A Rose by Any Other Name: Parents 'Rebrand' Kids

More are switching names after birth
By Caroline Zimmerman,  Newser User
Posted Jan 2, 2008 4:23 PM CST
Experts recommend switching kids' names before age two. Making the change any later risks triggering an identity crisis.    (Shutterstock)
camera-icon View 2 more images

(Newser) – Naming a baby is a big deal, and some parents can't seem to settle on one. They may have picked "Emma" at birth, but months later decide she looks more like a "Caroline" and navigate the sticky legal system to make the change official. It's a growing phenomenon that CNN calls "namer's remorse"—but its effect on kids remains unclear.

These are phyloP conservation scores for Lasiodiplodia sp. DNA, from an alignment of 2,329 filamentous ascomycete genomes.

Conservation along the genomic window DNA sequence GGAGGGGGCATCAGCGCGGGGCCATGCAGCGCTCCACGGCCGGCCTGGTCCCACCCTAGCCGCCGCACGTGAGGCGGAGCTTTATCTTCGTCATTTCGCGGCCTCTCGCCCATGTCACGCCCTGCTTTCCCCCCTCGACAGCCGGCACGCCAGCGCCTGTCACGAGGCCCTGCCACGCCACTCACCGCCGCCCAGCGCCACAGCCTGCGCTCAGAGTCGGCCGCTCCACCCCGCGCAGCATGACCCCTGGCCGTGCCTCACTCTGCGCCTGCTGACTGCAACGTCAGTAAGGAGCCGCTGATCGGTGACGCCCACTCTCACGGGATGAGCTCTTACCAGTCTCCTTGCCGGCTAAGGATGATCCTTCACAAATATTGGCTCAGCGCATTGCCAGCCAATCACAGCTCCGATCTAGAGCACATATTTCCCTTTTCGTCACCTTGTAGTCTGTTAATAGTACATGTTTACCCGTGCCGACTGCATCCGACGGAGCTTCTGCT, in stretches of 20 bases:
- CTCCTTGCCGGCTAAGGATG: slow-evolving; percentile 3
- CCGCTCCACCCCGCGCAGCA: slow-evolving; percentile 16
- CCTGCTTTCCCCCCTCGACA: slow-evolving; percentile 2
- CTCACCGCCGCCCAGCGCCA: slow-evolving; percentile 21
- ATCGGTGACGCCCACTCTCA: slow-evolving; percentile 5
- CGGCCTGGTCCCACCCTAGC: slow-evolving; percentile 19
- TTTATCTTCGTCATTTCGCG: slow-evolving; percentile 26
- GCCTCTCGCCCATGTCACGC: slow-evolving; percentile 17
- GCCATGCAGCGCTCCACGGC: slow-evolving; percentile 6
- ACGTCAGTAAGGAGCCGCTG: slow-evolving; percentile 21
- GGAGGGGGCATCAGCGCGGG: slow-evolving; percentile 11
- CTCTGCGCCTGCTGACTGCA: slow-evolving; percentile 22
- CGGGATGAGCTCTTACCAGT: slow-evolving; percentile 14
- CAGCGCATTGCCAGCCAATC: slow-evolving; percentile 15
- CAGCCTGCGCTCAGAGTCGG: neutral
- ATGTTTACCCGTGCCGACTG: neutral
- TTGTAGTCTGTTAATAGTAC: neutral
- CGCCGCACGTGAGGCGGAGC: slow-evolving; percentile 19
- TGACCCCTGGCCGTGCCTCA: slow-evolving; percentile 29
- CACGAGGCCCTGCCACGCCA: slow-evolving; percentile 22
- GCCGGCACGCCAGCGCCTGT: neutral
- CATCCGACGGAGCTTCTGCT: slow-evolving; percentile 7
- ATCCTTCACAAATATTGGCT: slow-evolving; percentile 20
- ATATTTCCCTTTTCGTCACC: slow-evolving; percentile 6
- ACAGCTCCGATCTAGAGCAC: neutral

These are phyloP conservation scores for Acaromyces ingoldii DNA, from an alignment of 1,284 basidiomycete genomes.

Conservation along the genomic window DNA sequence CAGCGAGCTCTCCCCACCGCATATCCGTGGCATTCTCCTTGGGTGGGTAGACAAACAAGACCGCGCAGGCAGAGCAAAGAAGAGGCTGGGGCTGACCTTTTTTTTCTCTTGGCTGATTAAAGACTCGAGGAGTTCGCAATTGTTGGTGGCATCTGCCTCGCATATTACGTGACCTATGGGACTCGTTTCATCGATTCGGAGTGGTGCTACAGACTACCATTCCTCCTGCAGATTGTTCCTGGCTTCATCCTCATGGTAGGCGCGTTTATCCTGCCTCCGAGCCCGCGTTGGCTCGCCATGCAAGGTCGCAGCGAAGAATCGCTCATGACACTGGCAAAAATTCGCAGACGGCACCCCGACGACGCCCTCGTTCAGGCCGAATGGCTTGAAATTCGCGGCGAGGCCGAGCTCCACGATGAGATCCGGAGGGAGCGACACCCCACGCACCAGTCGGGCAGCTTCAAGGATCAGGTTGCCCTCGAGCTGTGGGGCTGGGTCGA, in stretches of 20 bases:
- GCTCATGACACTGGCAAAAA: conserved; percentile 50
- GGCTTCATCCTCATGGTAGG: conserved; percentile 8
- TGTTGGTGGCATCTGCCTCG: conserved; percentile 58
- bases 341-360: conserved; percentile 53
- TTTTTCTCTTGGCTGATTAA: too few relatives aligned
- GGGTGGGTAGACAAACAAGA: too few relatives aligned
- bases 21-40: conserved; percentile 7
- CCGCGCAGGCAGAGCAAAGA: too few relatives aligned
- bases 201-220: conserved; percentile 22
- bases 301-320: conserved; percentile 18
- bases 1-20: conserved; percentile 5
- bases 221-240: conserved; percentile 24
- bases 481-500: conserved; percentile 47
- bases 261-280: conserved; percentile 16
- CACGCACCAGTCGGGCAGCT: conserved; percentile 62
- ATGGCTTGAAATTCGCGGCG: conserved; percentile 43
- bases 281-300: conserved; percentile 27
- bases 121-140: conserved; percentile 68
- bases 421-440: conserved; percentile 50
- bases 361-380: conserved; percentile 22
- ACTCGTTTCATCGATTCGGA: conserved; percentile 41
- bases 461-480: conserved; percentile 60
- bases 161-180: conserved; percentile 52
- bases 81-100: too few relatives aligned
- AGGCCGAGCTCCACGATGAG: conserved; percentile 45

One author compares the endeavor of baby-naming today to "naming a product—there's this huge national drive now not to be like anyone else." If "Sophie" seems too common, it's OK for parents to "rebrand" her, but experts recommend making the change before the child turns 2. After that, it could lead to an identity crisis.